The act also deals with toxic substances, hazardous fumes,
produced during manufacturing process. These safeguards are provided in Section
35-37 of the act and also has a separate chapter dedicated to it.
deterrent measure, Section 92 of the act provides for penal provision in case of
contravention of any rules specified in this chapter or any rules made under
thereof which results in any bodily injury or death during an accident. In the
former case, the penalty is twenty-five thousand rupees and fifty-thousand
rupees in the latter. Thus, this chapter like the previous one is quite
elaborative, exhaustive, and well-framed which if enforced strictly will ensure
worker's health and safety at maximum.
Now, coming to the four new labour codes, it is 'The Occupational Safety, Health
and Working Conditions Code, 2020 (OSH Code)' which will regulate the health and
safety conditions of workers employed in establishments. The OSH Code is a
result of the deliberations made in the tripartite meeting comprising of the
Government, employers and industry representatives based on the recommendations
of 'The Second National Commission on Labour', which submitted its report in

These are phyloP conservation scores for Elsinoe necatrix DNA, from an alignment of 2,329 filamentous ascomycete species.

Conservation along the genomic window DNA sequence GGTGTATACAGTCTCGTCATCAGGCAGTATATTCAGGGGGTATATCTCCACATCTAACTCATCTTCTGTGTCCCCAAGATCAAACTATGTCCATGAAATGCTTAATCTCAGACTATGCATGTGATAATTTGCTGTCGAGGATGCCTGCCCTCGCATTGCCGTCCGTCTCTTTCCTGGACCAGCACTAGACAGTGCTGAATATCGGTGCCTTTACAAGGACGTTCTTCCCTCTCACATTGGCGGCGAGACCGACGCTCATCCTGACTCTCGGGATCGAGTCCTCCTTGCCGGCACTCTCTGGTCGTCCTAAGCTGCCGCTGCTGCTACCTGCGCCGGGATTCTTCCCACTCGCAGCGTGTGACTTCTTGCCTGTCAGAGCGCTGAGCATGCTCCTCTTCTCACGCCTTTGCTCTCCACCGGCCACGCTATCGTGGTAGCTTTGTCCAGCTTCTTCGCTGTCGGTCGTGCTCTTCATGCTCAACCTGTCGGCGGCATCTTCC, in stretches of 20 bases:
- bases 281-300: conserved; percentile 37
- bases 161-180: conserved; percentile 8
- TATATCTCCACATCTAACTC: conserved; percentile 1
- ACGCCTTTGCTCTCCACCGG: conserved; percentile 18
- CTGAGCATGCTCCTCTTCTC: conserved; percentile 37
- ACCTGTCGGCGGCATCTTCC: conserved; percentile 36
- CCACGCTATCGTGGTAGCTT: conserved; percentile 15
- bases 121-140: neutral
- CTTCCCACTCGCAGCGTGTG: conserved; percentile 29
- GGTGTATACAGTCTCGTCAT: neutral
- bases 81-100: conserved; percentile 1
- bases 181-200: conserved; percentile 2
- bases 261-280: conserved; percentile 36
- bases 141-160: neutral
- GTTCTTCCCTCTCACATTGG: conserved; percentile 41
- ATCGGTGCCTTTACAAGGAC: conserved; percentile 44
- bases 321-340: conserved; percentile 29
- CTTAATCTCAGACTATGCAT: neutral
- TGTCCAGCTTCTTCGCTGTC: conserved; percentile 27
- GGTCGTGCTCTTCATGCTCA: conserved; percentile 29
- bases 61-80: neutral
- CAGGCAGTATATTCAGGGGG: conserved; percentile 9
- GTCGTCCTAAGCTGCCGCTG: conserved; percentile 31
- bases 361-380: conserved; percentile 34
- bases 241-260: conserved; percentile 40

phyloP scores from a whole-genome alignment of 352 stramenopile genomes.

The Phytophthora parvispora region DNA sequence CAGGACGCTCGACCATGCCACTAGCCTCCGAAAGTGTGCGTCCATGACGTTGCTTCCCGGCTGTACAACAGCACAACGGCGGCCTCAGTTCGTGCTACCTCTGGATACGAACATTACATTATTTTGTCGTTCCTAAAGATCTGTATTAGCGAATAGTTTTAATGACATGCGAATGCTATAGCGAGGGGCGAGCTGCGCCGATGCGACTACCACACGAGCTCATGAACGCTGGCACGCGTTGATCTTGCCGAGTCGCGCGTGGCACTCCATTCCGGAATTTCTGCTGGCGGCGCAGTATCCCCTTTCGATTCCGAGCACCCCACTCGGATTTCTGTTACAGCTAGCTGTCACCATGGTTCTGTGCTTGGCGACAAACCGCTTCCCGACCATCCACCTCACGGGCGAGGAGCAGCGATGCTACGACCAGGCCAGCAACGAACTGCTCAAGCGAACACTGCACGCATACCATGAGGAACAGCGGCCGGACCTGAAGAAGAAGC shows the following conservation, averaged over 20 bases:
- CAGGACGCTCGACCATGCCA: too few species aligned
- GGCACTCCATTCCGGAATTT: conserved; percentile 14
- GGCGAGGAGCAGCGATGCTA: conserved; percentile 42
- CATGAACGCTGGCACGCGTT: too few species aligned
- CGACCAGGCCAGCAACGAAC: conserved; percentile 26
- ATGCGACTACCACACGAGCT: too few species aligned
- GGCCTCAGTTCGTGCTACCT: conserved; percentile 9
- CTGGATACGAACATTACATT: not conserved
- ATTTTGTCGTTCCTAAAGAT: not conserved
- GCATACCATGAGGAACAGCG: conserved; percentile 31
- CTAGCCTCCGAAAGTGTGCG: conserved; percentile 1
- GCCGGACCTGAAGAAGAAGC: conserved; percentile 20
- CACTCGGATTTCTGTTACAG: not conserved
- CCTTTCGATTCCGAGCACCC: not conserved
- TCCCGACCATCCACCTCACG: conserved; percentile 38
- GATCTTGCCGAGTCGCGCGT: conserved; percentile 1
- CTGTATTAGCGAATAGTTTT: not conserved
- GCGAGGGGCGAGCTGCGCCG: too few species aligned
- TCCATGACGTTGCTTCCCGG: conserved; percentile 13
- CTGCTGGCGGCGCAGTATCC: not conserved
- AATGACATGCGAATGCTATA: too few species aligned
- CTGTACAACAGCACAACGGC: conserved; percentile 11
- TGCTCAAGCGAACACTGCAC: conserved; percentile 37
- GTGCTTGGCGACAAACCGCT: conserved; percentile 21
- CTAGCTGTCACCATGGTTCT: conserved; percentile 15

The OSH code is a result of amalgamation, rationalisation and
simplification of relevant provisions of existing 13 labour legislations.
The bill, inter alia, provides for constitution of National Occupational Safety
and Health Advisory Board which would give recommendations to the Central
Government on policy matters, relating to occupational safety, health and
working conditions of workers.
The bill makes it a duty of every employer to
provide annual health check-up and tests for free of cost to certain class of
employees and ensure that the workplace is free from hazards which cause or are
likely to cause injury or occupational disease to the employees and comply with
the OSH Code and the Government's directions on the same.
The bill further
empowers the employees to obtain from the employer, information relating to
employee's health and safety at work and represent to the employer regarding
inadequate provision for protection of the employees safety or health in
connection with the work activity in the workplace, and if not satisfied, to the
The provisions on health, safety and working
conditions of workers as mentioned in Chapter V of the act are similar to those
given in the Factories Act,1948 the only difference being that the rules are
more gender inclusive in the present act. As of April 2022, 90% States have
published their Draft Rules On 4 Labour Codes and its implementation is
A critical drawback of both the laws is that they keep "gig and platform